I once drove from my apartment in Berkeley, California to visit a friend in Santa Barbara. I got there 10 hours later (it should have taken 5). The first city I ended up in was Stockton, which had an excellent Vietnamese restaurant but was basically in the wrong direction. Later in the trip, I passed through Santa Cruz, no more on the way to Santa Barbara than Stockton. You get the picture.
There were very accurate maps back then, made of a substance called “paper,” which never even runs out of batteries. The problem is that I didn’t want to consult them — to plan. That would have involved first figuring out where to buy a map, then actually going to buy it. Also, I would’ve needed to study the map and perhaps even call my friend to confirm the best route. All of this would’ve taken to at least 45 minutes, so naturally, I decided to go on instinct instead.
Give me six hours to chop down a tree and I will spend the first four sharpening the axe
– Abe Lincoln
Planning is undervalued in digital initiatives
Aside from there being slightly less uproarious laughter from beach-goers when I attempted to surf the next day, what would have been different had I invested time in my planning the trip?
- One more hour examining map — five fewer hours driving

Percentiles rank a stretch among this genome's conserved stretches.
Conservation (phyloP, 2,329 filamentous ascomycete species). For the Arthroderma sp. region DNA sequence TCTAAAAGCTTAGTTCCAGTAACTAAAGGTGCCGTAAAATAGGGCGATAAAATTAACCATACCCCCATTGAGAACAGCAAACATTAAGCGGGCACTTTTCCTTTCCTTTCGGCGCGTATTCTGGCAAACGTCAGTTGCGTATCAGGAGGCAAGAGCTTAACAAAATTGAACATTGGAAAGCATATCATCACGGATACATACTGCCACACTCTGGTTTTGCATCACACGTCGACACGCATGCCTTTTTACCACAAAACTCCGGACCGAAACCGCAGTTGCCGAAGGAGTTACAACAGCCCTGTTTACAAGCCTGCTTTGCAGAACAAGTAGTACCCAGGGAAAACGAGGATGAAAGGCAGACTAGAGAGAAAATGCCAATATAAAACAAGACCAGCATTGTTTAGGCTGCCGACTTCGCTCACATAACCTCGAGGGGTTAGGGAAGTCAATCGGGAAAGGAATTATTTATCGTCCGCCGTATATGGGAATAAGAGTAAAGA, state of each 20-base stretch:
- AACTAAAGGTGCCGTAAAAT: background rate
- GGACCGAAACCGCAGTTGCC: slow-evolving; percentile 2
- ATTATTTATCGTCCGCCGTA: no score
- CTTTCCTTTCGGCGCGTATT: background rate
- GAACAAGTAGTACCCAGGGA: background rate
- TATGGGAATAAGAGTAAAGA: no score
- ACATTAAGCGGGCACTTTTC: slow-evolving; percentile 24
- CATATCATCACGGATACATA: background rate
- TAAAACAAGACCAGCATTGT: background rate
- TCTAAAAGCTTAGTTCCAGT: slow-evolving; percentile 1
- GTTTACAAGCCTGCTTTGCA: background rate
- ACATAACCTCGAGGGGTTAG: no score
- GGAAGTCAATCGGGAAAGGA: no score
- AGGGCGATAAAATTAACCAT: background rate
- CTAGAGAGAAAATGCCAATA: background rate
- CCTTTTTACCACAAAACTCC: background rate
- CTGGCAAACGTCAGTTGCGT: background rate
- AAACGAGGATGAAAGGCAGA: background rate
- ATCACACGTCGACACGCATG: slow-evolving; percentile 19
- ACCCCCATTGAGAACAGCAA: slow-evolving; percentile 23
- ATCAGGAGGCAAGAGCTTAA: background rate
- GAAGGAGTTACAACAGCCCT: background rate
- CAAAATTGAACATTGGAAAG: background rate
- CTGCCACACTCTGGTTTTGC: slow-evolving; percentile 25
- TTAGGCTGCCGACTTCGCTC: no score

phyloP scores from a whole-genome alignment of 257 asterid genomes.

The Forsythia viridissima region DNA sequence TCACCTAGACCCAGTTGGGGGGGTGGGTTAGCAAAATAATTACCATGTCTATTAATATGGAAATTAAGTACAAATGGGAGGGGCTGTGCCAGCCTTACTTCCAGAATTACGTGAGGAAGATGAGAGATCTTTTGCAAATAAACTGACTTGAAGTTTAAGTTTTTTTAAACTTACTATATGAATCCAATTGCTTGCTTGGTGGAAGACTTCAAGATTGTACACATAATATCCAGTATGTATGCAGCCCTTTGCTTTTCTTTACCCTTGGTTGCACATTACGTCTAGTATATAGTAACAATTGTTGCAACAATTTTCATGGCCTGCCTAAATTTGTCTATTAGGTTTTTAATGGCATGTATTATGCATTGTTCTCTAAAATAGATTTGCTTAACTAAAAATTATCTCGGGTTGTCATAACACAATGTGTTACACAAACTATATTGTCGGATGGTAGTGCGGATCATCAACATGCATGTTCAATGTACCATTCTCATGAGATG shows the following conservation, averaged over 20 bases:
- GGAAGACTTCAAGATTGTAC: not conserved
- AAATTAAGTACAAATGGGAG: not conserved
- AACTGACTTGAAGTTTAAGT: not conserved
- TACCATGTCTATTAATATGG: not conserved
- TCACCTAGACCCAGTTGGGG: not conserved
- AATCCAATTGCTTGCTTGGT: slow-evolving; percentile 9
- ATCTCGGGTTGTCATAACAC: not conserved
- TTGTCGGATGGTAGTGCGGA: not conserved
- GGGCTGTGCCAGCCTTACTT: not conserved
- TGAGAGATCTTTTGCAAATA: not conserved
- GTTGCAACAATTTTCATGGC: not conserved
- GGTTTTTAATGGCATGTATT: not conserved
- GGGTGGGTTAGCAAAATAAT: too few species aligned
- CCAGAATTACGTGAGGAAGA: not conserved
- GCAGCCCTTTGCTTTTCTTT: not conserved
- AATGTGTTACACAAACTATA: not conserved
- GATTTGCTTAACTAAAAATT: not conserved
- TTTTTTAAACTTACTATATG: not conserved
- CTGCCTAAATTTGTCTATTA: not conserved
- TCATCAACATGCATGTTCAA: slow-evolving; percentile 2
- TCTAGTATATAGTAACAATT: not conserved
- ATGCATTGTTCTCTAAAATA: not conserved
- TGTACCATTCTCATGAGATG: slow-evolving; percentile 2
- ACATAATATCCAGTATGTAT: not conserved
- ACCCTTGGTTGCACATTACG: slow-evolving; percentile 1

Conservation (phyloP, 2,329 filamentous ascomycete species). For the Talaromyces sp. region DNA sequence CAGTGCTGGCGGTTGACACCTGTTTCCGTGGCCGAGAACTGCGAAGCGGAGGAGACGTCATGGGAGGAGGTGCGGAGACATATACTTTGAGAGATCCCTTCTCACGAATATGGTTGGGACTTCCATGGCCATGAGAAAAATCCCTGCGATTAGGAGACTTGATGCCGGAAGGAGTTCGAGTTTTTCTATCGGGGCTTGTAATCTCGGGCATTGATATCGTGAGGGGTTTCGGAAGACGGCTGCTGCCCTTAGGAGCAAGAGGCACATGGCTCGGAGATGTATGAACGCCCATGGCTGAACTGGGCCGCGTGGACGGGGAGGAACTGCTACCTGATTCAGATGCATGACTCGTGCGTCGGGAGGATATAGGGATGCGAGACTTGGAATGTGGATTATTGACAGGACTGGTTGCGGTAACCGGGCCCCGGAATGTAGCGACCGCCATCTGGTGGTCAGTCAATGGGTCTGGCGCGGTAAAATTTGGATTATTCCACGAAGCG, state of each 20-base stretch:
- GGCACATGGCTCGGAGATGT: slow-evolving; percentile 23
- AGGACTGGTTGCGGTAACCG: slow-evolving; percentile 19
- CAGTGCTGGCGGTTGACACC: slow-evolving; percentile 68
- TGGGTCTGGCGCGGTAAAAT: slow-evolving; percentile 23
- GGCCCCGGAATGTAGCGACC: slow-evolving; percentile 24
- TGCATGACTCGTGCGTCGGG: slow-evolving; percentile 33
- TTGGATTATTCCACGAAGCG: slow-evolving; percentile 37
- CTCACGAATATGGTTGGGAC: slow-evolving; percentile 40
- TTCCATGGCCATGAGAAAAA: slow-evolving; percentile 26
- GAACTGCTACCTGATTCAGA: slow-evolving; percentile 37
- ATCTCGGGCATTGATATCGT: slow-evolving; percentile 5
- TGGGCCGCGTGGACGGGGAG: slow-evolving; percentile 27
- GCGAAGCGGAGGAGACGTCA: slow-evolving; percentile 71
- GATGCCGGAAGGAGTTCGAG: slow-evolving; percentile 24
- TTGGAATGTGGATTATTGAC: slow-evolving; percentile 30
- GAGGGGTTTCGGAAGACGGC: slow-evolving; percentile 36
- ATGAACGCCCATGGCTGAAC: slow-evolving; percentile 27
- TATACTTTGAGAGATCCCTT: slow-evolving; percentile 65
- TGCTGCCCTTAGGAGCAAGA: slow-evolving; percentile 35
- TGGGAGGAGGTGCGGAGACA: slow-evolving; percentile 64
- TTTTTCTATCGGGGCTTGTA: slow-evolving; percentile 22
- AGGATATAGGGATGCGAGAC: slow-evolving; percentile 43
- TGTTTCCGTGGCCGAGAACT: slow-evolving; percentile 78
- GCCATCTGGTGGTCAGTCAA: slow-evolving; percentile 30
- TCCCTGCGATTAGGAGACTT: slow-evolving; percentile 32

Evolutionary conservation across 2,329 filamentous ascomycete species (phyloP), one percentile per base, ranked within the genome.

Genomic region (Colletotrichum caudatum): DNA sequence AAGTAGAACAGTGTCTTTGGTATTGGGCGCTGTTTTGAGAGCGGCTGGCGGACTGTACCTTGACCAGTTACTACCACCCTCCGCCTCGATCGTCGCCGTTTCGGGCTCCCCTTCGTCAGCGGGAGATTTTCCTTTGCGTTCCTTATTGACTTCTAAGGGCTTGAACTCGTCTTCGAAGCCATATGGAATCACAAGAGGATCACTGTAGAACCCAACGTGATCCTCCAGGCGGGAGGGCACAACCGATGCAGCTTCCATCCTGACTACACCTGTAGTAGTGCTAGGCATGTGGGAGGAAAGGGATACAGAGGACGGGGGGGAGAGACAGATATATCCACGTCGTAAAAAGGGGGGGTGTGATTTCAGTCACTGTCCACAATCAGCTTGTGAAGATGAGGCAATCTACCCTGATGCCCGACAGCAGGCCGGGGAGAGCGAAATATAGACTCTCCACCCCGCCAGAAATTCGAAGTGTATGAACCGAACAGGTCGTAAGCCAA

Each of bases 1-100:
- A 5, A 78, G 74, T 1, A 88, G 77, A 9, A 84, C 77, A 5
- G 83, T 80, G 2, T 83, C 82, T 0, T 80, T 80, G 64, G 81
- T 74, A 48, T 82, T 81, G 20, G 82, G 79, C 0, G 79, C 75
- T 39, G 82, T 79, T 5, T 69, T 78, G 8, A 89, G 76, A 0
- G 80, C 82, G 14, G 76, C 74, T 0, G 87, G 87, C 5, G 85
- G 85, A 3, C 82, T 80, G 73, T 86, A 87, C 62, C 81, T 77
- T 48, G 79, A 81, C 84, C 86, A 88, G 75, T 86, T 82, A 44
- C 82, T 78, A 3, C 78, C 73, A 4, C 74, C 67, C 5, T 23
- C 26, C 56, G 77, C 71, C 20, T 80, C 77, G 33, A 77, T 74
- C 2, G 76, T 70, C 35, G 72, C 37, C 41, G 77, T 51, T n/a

- $2 more on map — $50 less on gas
- more energy studying map — less energy being hopelessly lost
I couldn’t have imagined that in advance. In digital projects, it’s the same: lack of planning has more dire results than you can possibly imagine in advance. The “bigger” the project beset by under planning, the more exponentially catastrophic the consequences. And I put bigger in quotation marks because sometimes a wolf comes wrapped in sheep’s clothing — small projects and seemingly trivial features become design and development behemoths.
Counterpoint – can you over plan? Can planning be a waste of time? Yes. In fact, overplanning is almost as dangerous as under planning, for two reasons, mostly the second:
- Wastes time and resources
- Stifles creative problem-solving
The more time a group of people invests in charting a course, the greater its inevitability in their minds, leaving no space for newer and maybe better ideas. High-impact digital projects often involve an ever-changing team of individuals; your goal is to bring in the right people for the right pieces of the work. Make sure your plan isn’t so rigidly planned that new people can’t or won’t attempt to improve on it.
In sum, neither too little planning time, nor too much: the “sweet spot.” I don’t think anyone will dispute the inherent virtue of the sweet spot, but lots will argue the nature of it. It’s difficult to quantify regarding hours worked. While there is an art to this quantification that involves some degree of gut instinct and experience, my semi-scientific analysis of over 130 client projects over 17 years has yielded some numbers or at least some ratios of numbers.